In 1878 the QMO&O and MO&W occupied the same offices, with different staff for each organization. P.A. Peterson was chief government engineer of the western section of the QMO&O, though Legge still called himself chief engineer of the MO&W. Legge’s biography implies that he had mental breakdowns in 1872 and 1875 and that the MO&W no longer existed after 1875. However, the MO&W was not actually sold to the QMO&O until 1882, (by private statute).

In 1878 the QMO&O also established a ticket and freight office in Montreal, shared in 1879 with the offices of Duncan MacDonald, contractor of the QMO&O. The general office was still shared with the MO&W. In 1878 Horace Beemer was living in the same hotel as Shanly, at the time that Beemer contracted to build the stonework and approaches for the Prince of Wales Bridge (1879-1880).

In 1879 Charles Legge and the MO&W were gone from Montreal and P.A. Peterson was  now chief engineer of the QMO&O.  Legge would die two years later in Toronto. Walter Shanly had become consulting engineer to the Canada Atlantic Railway, which would be a competitor to the QMO&O.

Edgar Berryman was not in the directory in 1878, 1879 and 1880, (he had a child born in Ontario in 1878), but reappeared as a staff architect and civil engineer at Grand Trunk HQ in Montreal in 1881, where he worked for the next six years while Bonaventure Station was designed and built (1884-88). He subsequently went to the Montreal and Sorel  Railway, as engineer and secretary for two years, (1887-88), and the Quebec Central Railway in Sherbrooke as chief engineer, (1889-90). Sherbrooke Union Station was built in 1890.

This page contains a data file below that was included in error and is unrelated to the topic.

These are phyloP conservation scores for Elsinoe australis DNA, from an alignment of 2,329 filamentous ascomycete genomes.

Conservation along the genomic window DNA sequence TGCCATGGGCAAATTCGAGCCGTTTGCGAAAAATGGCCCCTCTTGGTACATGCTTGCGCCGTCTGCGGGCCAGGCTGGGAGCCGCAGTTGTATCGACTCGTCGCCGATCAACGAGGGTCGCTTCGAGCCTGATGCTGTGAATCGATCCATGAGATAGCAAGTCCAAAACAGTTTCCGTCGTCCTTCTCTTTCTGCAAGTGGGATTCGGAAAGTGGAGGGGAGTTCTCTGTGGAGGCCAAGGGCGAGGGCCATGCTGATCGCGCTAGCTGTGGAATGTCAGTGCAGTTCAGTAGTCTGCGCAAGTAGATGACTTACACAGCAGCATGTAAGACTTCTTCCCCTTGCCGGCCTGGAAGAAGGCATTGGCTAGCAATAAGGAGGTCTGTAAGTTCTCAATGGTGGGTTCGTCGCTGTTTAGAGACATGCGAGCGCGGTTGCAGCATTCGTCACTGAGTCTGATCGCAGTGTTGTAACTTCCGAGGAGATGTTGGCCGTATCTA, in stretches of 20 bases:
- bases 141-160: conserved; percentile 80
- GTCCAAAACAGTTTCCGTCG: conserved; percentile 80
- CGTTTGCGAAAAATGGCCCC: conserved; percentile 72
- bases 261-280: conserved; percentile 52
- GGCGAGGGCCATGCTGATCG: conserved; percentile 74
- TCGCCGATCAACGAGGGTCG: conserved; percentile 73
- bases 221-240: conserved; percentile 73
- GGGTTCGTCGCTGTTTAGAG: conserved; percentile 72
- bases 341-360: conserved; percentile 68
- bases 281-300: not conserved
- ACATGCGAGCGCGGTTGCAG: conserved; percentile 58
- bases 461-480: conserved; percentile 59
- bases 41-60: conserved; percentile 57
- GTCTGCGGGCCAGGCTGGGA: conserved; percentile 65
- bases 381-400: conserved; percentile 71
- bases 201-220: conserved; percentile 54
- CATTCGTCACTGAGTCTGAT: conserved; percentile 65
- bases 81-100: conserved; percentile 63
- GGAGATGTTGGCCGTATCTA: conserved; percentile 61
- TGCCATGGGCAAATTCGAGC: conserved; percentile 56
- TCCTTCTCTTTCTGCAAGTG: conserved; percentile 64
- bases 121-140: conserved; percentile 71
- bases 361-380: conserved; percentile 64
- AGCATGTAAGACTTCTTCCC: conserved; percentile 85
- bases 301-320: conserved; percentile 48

>From the style of the stations, it appears that Berryman was also architect to Horace Beemer’s Montreal and Western Railway built from St. Jerome to Labelle with stations opened from 1891 to 1893. He also appears to have designed the very similar stations of the Ottawa and Gatineau Railway, built by Beemer in 1892 and 1893. Unfortunately Berryman is not in the directory in these years.

I had speculated that Berryman worked for Walter Shanly, but the indications from this research are that his employers were Charles Legge, Charles John Brydges, the Grand Trunk, and Horace Beemer. It is possible that he worked for Shanly on the stations for the Canada Atlantic (1880-81) and perhaps later for Shanly’s assistants Morley Donaldson and George Mountain on large stations for the OA&PS at Valleyfield, Coteau and Rose Point (1892-3), and perhaps others.

So Charles Legge was associated with the railway which became the QMO&O for a much longer period than I had through (1869-78), in association with Berryman (1874-77). This period saw very elaborate plans for the railway in Montreal, including a grander station than would be seen anywhere in Canada until the 20th Century and a major new bridge across the St. Lawrence.

In fact the first 35 miles of the QMO&O in 1876 was announced as the first link in the Canadian Pacific Railway, whose offices in Montreal appeared with Hugh Allan as president in the 1873 directory, with a board of directors that included Sandford Fleming, F.W Cumberland (of Toronto), and the ubiquitous Walter Shanly

David Jeanes

Updated 12 February 2006